Implementation of a Basic Income Grant in South Africa

by Eden Tewolde

Institution: Roskilde University
Year: 2015
Keywords: BIG; Basic Income Grant; South Africa; Development; Social Policies
Record ID: 1119284
Full text PDF: http://rudar.ruc.dk/handle/1800/23318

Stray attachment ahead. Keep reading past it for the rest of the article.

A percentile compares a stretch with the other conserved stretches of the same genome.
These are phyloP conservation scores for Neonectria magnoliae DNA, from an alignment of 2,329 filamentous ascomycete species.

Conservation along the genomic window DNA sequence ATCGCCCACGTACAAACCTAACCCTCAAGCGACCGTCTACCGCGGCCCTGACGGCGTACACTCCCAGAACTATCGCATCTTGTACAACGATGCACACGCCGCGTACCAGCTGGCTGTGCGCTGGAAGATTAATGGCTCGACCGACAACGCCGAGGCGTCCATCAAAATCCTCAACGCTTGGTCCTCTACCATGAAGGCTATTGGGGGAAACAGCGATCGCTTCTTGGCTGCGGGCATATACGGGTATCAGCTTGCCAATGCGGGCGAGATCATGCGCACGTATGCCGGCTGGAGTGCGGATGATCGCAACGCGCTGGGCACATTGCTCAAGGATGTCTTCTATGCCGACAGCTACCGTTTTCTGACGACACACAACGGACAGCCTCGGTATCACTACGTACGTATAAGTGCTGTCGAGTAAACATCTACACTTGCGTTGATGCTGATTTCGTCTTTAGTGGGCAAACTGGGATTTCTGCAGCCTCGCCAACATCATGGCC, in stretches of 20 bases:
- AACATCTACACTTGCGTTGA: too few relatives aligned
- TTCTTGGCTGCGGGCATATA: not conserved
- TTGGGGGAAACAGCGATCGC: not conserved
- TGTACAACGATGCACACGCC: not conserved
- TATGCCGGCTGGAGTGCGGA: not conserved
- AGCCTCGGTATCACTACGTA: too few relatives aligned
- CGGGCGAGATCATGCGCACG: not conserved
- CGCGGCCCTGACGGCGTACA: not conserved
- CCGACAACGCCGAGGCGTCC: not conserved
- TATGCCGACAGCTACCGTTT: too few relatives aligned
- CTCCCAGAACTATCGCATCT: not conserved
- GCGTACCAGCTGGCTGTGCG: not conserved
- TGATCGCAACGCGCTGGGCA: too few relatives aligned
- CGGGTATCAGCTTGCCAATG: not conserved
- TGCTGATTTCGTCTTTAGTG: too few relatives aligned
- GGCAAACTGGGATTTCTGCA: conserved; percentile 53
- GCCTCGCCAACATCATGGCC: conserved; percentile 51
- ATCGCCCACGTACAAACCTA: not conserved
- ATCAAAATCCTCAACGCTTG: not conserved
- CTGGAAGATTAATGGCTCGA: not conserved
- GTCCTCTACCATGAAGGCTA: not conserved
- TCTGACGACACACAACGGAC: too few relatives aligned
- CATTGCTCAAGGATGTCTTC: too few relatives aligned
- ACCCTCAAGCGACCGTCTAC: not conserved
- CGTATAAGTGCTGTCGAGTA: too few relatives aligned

This paper sets out to analyse why the Basic Income Grant (BIG) was not implemented in South Africa. During the 1990’s the BIG was discussed within academic circles and civil society organisations argued in favour of its implementation. Despite pressure, the governing party, the African National Congress (ANC) never decided to pass the proposal and introduce a universal grant. Present day South Africa is characterised as a highly uneven country facing severe numbers of unemployment and poverty headcounts. Due to this, the non-implementation of the BIG becomes relevant. This paper sets out to answer the following problem formulation: Despite ongoing support from civil society and strong arguments in favour of the BIG, why has it not been implemented in South Africa? The paper is conducted as an empirical study. Empirical data such as official published reports, statistics, statements et cetera form the foundation of the analysis and the conclusion. Three research questions will set the base of the analysis and discussion. The first research question will elucidate what national actors have been active in the debate concerning the BIG. A theory of nondecision will be applied in order to shed light on the process of not implementing the BIG. The second research question seeks to argue whether or not international institutions, the World Bank (WB) and International Monetary Fund (IMF), have had an influence on passed social reforms in South Africa. A theory of sociological liberalism will be applied in order to clarify this. The final research question will on the basis of former subsets, discuss the scope and different perspectives of these. Finally it is concluded that the non-implementation of the BIG in South Africa, is partially due to political avoidance and the transfer of neo-liberal values, as represented in the WB and IMFs official codes and norms. This conclusion is only a tentative one and several different perspectives have become evident when conducting this research paper.